Jack is very funny.  We are laughing so hard some of us have to wipe tears off our cheeks.  As he tells us his secrets of how he writes his books, I hear the same core elements that I have heard before but Jack has adapted them to fit his style and personality.  And I receive permission to do the same—make these elements of writing work for me.  Develop good writing habits that work for me.

I am scribbling notes and ideas furiously.  But then Jack says something that causes me to go very still inside and I know this is a sacred moment for me.  He says, “The reason you read books is to change, to grow, to feel things, to learn.  This must happen in the story if it is to happen to you, the reader.  A good book is like an infection—it changes you.”  I am not sure why this is so important, but I write it down.

My morning breakout session is with an editor from Houghton Mifflin Harcourt ‘s Books for Young Readers.  Within the first few minutes of her presentation she says, “Picture Books really matter!  This is when children fall in love with books for the first time.  Children are learning about the world, forming impressions.  Picture books stick with us throughout our lives…”  First Jack Gantos, now this editor, addressing the deep down doubt that has held me back from fully giving myself to my children’s writing.  I miss the next few things she says because I am wiping some tears from my cheek.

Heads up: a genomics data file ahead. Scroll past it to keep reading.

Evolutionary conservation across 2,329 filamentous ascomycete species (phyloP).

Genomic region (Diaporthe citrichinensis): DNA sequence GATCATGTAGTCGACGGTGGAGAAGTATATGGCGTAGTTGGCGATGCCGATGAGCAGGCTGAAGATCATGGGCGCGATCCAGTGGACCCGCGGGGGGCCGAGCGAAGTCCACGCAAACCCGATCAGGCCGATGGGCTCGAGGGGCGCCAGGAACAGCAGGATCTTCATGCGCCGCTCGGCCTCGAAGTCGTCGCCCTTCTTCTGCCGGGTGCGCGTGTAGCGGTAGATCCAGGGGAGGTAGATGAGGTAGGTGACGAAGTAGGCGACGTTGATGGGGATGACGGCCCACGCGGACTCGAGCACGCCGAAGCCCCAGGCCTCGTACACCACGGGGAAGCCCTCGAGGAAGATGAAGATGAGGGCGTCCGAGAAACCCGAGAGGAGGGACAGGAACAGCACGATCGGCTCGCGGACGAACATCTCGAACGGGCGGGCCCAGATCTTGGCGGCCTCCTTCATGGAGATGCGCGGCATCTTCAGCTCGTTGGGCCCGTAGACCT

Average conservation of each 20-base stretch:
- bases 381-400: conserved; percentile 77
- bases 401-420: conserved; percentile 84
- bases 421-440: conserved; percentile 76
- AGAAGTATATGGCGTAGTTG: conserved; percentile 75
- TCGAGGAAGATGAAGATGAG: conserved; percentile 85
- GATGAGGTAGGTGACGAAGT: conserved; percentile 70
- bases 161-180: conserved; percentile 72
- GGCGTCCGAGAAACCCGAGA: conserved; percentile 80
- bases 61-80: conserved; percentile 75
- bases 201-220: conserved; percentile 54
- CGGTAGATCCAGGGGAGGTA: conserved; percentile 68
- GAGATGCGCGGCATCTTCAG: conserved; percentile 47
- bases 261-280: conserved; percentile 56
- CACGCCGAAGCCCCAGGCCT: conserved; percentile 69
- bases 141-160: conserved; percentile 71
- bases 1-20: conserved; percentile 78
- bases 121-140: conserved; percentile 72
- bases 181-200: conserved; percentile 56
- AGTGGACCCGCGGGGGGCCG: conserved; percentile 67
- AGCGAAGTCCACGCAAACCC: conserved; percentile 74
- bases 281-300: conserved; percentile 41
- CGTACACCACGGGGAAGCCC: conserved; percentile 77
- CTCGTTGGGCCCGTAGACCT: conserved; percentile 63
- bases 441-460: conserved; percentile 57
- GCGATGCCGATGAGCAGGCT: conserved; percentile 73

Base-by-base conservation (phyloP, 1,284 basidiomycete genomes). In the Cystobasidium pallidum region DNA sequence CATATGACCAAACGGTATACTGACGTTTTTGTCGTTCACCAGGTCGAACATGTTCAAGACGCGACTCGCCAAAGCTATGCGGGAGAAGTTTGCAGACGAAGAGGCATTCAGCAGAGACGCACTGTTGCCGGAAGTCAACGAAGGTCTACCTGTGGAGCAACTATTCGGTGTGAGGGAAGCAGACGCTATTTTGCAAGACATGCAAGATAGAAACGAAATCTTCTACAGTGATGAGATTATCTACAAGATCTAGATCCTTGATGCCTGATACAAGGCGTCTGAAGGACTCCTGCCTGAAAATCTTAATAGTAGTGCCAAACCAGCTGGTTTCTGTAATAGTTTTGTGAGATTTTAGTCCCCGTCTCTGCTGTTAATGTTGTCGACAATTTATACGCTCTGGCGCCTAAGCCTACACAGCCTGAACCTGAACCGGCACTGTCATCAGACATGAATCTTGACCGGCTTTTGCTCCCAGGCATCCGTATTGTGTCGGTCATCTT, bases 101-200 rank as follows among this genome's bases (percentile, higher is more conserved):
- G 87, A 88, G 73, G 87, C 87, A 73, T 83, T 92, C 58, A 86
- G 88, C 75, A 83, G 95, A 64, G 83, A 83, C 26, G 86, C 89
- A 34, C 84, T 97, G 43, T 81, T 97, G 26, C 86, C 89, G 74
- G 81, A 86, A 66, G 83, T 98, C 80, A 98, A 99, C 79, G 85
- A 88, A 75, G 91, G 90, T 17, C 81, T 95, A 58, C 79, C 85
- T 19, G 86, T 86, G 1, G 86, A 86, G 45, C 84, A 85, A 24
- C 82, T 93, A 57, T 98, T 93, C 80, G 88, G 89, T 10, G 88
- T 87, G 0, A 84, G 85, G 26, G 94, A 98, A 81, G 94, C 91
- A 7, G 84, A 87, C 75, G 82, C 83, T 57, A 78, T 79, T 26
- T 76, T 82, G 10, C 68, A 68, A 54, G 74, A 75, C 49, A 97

The editor goes through the essential ingredients of good picture books.  It is heartening to me to see that I have instinctively known many of these and incorporated them into my writing.  But I see lots of room for me to grow, to come alive and to bring that life into my books.